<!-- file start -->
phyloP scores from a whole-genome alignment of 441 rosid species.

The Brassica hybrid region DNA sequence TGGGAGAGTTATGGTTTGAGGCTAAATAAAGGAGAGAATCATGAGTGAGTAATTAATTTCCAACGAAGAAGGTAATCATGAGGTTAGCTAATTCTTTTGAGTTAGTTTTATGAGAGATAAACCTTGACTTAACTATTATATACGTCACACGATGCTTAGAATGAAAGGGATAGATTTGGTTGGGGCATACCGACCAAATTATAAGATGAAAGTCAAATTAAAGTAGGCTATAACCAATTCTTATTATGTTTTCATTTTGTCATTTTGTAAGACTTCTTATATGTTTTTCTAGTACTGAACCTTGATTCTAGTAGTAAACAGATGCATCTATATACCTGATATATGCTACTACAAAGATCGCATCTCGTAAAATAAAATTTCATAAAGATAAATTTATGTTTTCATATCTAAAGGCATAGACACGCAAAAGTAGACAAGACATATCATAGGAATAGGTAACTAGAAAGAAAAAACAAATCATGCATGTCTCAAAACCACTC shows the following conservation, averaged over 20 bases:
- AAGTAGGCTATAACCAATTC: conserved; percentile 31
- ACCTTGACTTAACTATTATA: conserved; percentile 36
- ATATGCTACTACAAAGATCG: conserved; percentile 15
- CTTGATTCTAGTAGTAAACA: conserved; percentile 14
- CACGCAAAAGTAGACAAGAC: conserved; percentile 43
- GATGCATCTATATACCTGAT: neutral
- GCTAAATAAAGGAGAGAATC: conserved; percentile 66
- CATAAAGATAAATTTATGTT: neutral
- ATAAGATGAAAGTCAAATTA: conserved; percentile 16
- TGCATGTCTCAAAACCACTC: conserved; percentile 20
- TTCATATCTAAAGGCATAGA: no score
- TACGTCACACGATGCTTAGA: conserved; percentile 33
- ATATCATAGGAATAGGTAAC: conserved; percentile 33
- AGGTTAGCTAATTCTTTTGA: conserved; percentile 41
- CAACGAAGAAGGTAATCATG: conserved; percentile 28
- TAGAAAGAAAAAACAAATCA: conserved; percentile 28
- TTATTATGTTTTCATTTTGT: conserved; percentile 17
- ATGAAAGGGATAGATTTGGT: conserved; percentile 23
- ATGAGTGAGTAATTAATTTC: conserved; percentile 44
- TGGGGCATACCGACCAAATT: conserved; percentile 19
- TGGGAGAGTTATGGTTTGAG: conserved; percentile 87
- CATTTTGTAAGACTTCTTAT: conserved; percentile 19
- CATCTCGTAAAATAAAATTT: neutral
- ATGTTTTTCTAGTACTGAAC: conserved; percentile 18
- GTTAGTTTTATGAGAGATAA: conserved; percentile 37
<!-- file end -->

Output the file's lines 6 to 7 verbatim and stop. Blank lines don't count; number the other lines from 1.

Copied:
- CTTGATTCTAGTAGTAAACA: conserved; percentile 14
- CACGCAAAAGTAGACAAGAC: conserved; percentile 43